’50 plus 1′ election rule
SAN DIEGO (KUSI) — The Independent Voter Project, or IVP, says candidates winning elections outright in a primary is un-Democratic and deprives voters of their right to a meaningful election.
This is called the 50 percent, plus 1 rule where an election ends with the primary, eliminating a November runoff between the top two candidates.
There’s certainly been an impact. In 2012, five of seven citywide races ended in the primary. In 2014, three of four races failed to reach November.
This 50 percent, plus 1 primary rule has been part of the city elections since 1989. The term, primary, itself implies another election will follow, but in many cases, there hasn’t been a runoff.
This is part of why primaries traditionally have low voter turnout. With a general election five months away, most voters are not yet engaged.
"Part of the discussion develops between that June and November election.That’s when we have a heightened sensitivity, the public discourse, the issues, and when we stop an election in June, we stop the discourse," said Chad Peace, of the IVP.
Peace, and Jeff Marston, are developing an initiative to eliminate the 50 percent, plus 1 rule. Their initiative calls the rule un-Democratic because more than half of the voters wait to case a ballot until November, in effect they’re disenfranchised.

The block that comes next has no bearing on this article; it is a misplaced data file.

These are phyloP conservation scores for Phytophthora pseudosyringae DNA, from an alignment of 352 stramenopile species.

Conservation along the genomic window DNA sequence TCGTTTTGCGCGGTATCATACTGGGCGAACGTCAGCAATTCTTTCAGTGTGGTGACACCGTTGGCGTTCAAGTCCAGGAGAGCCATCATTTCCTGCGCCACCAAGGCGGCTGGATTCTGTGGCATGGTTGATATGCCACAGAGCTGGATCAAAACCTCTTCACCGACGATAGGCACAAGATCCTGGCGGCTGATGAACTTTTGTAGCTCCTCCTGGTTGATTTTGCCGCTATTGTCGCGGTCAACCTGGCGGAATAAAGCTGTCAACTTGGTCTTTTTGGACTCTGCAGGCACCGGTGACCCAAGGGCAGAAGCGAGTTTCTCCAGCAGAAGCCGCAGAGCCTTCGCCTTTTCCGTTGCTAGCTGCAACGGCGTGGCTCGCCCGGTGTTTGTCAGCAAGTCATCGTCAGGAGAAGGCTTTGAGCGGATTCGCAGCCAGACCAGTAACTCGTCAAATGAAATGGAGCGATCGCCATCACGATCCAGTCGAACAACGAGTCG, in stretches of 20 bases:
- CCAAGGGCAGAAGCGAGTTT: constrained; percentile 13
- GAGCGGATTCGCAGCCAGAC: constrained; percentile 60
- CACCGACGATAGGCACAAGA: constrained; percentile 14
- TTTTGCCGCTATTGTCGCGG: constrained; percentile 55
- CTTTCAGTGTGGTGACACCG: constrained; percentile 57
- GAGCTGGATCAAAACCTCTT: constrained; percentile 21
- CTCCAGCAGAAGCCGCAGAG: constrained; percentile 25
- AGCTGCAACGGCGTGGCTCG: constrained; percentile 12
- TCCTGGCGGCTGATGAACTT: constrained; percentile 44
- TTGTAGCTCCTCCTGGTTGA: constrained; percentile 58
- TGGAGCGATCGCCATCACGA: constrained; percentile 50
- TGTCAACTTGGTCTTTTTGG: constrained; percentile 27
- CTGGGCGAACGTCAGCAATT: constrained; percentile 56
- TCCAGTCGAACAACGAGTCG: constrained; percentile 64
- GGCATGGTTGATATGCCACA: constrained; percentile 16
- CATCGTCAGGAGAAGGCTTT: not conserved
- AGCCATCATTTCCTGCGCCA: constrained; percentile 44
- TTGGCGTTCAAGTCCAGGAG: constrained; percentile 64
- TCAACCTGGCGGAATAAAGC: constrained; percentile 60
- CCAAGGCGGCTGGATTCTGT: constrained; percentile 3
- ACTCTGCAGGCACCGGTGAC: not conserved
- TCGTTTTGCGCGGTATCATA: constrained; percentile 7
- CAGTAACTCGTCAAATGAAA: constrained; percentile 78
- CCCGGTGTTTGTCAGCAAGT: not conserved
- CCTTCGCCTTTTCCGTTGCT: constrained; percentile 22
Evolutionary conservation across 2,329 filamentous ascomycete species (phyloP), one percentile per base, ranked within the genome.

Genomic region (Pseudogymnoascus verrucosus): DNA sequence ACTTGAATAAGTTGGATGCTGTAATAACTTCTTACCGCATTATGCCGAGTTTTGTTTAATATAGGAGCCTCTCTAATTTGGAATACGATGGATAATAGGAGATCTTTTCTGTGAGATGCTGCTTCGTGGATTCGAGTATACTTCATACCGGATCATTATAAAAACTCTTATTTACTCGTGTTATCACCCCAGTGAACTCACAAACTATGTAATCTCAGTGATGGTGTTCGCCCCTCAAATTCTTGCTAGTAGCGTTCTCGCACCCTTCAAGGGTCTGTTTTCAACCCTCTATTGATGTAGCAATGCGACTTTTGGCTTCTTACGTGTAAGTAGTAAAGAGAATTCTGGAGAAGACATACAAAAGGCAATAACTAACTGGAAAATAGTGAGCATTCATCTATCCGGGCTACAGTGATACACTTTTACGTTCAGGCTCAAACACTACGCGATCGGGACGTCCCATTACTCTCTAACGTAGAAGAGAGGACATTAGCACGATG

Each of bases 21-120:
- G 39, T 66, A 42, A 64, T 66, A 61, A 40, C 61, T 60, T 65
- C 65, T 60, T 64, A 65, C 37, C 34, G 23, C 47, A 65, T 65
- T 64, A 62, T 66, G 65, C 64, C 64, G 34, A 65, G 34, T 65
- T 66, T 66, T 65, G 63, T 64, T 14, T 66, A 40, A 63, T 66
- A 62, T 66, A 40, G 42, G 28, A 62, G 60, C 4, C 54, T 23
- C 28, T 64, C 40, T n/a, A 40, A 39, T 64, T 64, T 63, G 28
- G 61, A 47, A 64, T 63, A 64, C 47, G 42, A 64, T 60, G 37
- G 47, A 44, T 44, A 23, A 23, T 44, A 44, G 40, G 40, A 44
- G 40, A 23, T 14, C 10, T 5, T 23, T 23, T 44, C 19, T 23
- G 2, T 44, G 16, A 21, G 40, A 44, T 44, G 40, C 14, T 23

"Come June to November there’s no opportunity to participate in a dialogue about issues, frankly when most people are participating, most people are paying attention," Marston said.
They said the rule disproportionately impacts minorities and non-partisan voters who are substantially under represented at a critical time in the elections process.
"They wait until the general election because they believe that’s the important stage of the election," Peace said.
"These are people that for whatever reason don’t have an opportunity to participate in the full process and we just don’t believe that’s right," Marston said.
"We keep talking to less and less voters, and those voters we should be bringing back into the process just keep getting more and more pushed out of the process," Peace added.
These low propensity voters in the primary tend to show up in November in large numbers. They tune in late to the campaigns.
"It’s a different campaign being between June and November as February and June is another classic reason to allow this to happen so people get the whole picture," Marston said.
The Independent Voter Project has been working on this initiative for six months with the idea of putting it on the ballot in 2018.